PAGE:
I never put together that community management, and in this particular case, content-focused contributions from a community, can be a form of representative democracy.
For a long time, I and other community pros have worked to separate signal from noise while clearly representing the sentiment and voices of those in our greater community. We know that it can’t all be done by bots or algorithms but that those devices do help humans, or in your words, editors, scale their work.
I think you’re right in focusing on Google’s work as an example because so much of what they’re seeking is focused on trust — is this a trusted source — versus cut and dry popularity. I would counter your argument that there isn’t wisdom in crowds. The problem is really in the crowds they create. Social sites like Facebook have self-selecting crowds that don’t meet the rigors of a healthy crowd: diversity, independent-thinking, and aggregate knowledge.
I wonder if they worked on actively diversifying a person’s feed with trusted or edited sources if that would affect the quality of their feed and possibly increase engagement too. Bassey Etim, the NYTimes community editor gets this. He found that their new generation of readers wants to compare opinions. Maybe Facebook isn’t allowing for the effect that an older generation who’s joined is messing up their algorithms for a comparison hungry younger audience? Maybe diverse feeds hurt their ability to target promoted content? I’m not sure. But I do think the social-based news site that figures that out will be a force to be reckoned with and will hopefully take down sites that are willfully or mistakenly acting as progaganda machines.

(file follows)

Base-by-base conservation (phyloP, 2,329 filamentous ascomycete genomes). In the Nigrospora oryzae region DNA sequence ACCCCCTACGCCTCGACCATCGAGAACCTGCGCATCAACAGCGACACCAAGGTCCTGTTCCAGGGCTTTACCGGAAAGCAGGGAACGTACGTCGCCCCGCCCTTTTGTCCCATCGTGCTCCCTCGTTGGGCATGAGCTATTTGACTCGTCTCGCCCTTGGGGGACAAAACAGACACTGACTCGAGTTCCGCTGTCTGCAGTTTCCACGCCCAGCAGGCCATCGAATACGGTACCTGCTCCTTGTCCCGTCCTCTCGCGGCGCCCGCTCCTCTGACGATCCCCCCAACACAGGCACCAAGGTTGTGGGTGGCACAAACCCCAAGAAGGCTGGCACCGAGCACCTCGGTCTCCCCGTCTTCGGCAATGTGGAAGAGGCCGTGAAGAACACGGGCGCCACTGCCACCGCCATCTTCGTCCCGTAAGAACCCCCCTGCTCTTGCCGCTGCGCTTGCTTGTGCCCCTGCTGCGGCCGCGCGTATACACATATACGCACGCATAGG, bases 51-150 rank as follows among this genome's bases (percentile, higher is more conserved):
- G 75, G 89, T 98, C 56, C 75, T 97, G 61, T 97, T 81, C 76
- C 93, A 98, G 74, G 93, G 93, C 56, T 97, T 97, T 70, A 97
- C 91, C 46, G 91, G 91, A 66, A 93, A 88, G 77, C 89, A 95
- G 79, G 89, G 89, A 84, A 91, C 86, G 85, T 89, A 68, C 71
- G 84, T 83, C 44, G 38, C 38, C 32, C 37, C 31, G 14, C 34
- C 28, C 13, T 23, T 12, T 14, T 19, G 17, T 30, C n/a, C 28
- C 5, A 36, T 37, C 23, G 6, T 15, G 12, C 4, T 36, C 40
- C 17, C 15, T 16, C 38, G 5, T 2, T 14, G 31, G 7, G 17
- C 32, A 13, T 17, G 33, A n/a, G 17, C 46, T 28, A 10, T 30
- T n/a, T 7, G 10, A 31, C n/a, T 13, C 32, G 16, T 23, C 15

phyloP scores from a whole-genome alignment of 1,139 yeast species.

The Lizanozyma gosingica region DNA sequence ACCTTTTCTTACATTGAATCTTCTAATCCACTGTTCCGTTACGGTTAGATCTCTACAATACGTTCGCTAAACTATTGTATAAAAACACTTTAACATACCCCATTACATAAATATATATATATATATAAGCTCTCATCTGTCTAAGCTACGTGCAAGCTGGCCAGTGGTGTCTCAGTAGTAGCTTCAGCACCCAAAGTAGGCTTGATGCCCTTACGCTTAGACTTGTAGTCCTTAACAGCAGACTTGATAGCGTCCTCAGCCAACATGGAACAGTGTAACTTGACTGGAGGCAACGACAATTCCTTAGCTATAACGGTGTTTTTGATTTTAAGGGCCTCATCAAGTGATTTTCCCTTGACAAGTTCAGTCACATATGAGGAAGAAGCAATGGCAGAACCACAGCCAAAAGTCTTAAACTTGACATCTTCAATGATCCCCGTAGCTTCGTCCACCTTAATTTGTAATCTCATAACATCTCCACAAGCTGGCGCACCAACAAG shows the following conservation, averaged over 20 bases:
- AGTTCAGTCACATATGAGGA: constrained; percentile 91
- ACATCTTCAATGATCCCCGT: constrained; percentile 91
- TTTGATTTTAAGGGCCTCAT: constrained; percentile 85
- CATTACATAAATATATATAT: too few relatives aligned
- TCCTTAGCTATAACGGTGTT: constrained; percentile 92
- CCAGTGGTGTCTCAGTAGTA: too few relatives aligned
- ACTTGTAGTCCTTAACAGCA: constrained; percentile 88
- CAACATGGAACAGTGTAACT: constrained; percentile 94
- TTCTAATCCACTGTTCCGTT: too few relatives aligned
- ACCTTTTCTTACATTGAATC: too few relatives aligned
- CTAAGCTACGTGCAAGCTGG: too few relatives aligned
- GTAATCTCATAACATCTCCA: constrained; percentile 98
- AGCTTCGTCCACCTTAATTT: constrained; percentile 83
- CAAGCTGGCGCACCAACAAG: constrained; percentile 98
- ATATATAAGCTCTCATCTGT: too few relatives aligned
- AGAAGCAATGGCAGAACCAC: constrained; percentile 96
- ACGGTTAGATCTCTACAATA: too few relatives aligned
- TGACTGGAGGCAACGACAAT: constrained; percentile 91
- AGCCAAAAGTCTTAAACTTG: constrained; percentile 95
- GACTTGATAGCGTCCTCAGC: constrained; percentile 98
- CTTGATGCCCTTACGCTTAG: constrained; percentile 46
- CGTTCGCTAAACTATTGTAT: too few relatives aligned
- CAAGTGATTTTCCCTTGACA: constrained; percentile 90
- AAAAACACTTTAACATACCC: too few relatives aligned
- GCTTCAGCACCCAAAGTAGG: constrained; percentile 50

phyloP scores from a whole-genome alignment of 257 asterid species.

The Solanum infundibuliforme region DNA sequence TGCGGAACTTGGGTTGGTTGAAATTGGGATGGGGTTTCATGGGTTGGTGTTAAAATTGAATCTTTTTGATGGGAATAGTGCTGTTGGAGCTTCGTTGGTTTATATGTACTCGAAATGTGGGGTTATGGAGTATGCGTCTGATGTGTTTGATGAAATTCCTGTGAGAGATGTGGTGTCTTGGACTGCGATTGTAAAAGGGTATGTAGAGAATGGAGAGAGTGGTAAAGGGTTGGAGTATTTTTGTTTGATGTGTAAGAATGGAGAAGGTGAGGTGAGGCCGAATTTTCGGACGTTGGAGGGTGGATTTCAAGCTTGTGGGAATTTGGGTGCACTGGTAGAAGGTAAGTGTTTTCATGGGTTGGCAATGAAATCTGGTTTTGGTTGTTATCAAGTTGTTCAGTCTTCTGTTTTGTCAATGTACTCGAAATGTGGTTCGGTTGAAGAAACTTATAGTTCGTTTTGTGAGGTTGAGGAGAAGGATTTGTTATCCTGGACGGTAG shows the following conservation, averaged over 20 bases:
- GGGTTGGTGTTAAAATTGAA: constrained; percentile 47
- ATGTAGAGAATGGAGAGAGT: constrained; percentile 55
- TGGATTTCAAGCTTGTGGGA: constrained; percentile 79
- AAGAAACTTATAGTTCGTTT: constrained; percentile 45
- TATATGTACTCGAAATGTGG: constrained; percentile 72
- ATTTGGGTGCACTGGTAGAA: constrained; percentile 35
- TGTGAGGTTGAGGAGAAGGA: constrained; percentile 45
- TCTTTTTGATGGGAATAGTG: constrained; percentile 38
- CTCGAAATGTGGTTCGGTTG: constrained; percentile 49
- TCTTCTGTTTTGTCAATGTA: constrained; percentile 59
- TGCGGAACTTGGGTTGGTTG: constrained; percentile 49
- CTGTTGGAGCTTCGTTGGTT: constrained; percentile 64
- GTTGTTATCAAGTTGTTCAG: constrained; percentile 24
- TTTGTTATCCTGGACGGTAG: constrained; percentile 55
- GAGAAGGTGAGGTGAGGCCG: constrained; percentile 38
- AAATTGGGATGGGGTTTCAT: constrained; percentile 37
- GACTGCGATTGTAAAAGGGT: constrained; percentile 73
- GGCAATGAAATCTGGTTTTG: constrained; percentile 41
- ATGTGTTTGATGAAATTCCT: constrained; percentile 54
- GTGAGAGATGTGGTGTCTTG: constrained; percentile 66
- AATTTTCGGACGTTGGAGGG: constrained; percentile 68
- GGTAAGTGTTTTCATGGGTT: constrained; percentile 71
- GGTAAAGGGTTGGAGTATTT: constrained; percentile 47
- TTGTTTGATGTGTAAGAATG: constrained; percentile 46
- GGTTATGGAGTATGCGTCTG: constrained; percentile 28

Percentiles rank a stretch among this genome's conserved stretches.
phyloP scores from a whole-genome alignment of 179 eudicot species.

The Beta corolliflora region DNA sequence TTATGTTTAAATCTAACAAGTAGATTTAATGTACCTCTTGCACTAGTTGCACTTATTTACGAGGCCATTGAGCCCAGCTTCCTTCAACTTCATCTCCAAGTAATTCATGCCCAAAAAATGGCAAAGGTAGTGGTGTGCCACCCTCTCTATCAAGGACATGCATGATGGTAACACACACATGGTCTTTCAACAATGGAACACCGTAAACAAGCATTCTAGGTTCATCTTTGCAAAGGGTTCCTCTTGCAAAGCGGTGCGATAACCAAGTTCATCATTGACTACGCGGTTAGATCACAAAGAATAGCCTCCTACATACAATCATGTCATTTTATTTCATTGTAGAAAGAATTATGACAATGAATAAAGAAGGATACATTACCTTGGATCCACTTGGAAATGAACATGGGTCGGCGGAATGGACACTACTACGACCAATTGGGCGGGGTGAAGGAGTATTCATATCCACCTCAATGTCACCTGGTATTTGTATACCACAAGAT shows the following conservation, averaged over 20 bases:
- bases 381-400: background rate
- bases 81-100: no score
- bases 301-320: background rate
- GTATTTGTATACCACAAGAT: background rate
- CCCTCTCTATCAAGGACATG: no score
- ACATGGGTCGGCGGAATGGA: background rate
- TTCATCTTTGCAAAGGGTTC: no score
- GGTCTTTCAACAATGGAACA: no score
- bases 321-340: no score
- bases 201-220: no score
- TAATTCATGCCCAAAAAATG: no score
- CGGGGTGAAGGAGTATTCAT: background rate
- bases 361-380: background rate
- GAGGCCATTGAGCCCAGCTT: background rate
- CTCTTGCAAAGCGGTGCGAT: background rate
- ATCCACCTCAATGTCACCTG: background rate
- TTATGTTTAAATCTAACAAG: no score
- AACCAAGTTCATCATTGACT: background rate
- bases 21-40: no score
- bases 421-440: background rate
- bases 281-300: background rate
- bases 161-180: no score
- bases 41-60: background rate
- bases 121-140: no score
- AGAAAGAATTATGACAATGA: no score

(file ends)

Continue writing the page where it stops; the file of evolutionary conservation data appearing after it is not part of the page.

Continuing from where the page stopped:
Very interesting read and thoughts! Thanks for sharing and sparking investigative thinking around this topic. Found via Eric Friedman, so thanks to him too.